Inuit Hunters Help Researchers Listen to Narwhals Up Close

Narwhal vocalizations are not well understood, but Inuit whale hunters helped scientists get close enough to listen.
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Meredith Fore, Contributor

(Inside Science) -- The skittish narwhal is nearly impossible for scientists to study up close. But with the help of Inuit whale hunters, a geoscientist and his team have obtained high-quality recordings of narwhal calls, as well as new observations of the whales' behavior.

Since narwhals are so flighty, it’s hard to record their vocalizations when researchers are present. Techniques for recording narwhal calls include tagging the whales with microphones or placing microphones on stationary buoys. Tagging whales is expensive and challenging, as well as stressful for the animal; stationary buoys rely on narwhals swimming by them, which is difficult to predict.

But in Greenland, Inuit people have been getting up close and personal with narwhals in the Bowdoin Fjord for decades in order to hunt them. And Evgeny Podolskiy, a geophysicist at Hokkaido University in Sapporo, Japan, has built a relationship with the locals over years of studying the sounds of the nearby glaciers.

To harpoon a narwhal, “the hunters have to approach it in the most careful way,” Podolskiy said. “This gives us a chance to record the animals in open water from very close distance.”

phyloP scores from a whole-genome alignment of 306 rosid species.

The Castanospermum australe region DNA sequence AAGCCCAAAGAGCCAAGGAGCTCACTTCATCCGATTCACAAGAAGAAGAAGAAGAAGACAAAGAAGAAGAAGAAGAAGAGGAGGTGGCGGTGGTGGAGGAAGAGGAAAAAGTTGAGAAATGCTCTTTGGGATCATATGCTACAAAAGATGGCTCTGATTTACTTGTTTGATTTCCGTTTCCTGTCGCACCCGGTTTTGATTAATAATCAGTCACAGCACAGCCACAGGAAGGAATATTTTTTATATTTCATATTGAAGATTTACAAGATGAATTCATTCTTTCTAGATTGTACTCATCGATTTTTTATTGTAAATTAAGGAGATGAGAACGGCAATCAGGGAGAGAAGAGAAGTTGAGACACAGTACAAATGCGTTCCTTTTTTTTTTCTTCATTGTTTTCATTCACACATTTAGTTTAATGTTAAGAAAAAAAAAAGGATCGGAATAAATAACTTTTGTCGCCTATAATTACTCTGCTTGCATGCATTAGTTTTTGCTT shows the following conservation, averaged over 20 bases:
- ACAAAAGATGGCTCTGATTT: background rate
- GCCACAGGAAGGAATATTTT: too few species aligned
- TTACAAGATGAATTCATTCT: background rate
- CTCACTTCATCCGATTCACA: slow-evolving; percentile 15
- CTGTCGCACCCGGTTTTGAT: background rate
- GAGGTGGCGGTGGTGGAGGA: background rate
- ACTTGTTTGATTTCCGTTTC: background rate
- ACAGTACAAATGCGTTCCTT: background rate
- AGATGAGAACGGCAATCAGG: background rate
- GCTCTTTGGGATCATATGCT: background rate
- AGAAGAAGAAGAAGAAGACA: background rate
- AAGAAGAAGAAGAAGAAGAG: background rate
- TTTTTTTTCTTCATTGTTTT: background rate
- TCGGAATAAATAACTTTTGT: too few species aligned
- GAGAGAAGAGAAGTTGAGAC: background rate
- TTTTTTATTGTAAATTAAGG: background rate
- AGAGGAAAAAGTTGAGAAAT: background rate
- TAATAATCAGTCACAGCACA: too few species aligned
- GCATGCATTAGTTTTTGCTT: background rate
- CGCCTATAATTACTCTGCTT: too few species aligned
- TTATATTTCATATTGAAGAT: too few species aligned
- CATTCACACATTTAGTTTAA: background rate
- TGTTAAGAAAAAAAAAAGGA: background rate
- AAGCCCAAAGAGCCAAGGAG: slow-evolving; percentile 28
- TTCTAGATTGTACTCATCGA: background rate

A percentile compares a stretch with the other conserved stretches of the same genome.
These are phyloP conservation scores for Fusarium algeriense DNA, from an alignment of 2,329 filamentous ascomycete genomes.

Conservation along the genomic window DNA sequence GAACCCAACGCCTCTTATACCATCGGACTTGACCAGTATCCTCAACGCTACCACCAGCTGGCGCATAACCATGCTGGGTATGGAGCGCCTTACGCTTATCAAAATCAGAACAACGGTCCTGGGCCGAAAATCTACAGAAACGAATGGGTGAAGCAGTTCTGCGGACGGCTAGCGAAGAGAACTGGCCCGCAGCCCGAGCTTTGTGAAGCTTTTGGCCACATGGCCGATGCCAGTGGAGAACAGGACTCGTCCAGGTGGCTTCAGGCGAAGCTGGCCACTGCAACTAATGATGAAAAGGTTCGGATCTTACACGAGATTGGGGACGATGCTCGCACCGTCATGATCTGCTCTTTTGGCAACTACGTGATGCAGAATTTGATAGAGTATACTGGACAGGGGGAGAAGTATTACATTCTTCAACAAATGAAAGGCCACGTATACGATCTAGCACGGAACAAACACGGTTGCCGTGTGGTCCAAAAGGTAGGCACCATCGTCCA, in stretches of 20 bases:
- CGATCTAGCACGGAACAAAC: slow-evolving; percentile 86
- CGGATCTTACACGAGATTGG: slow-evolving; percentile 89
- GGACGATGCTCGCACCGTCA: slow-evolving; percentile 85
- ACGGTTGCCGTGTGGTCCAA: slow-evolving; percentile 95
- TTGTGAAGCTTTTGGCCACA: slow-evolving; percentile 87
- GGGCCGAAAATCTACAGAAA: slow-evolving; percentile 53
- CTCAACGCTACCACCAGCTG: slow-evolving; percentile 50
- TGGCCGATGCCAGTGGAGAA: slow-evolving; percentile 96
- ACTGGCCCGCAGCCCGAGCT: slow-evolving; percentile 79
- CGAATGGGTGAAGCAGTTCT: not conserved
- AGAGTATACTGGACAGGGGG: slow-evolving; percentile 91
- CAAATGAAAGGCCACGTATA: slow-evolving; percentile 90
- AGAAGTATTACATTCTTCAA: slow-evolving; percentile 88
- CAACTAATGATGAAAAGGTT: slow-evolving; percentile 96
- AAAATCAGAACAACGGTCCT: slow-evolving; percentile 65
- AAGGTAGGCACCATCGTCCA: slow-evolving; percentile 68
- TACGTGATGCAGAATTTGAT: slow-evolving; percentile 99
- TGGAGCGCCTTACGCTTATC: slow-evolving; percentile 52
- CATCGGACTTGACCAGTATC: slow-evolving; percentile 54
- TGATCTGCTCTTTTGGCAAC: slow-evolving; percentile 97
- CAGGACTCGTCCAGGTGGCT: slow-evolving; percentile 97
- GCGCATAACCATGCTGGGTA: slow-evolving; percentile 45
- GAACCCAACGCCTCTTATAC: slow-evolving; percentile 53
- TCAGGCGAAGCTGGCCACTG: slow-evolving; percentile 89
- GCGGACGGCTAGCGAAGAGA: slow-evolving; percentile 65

Podolskiy’s recordings revealed some previously unknown details about the acoustic frequencies of narwhal calls, as well as the surprise that narwhals seem not to mind noise -- as long as it’s natural. The study found that narwhals swim much closer than expected to the underwater edges of glaciers, which are some of the noisiest places in the entire ocean.

While this study took place over a few days, Podolskiy plans to do more long-term studies to answer bigger questions about narwhal behavior.

“For narwhals that are living in sea ice-covered waters, in polar night, with very limited access, there are many questions we don’t know the answers to,” he said. “But if we want to start being able to answer these questions, it’s important to understand what their acoustic signals are telling us. That’s how these supervised observations help us approach the more long-term questions we have about these still not-well-understood animals.”

The study was published April 26 in the Journal of Geophysical Research: Oceans.

Author Bio & Story Archive

Meredith Fore is a Seattle-based science writer and physicist who has written for Live Science, WIRED, Symmetry, and Physics. A former AAAS Mass Media Fellow, she primarily enjoys writing about physics, astronomy, and chemistry.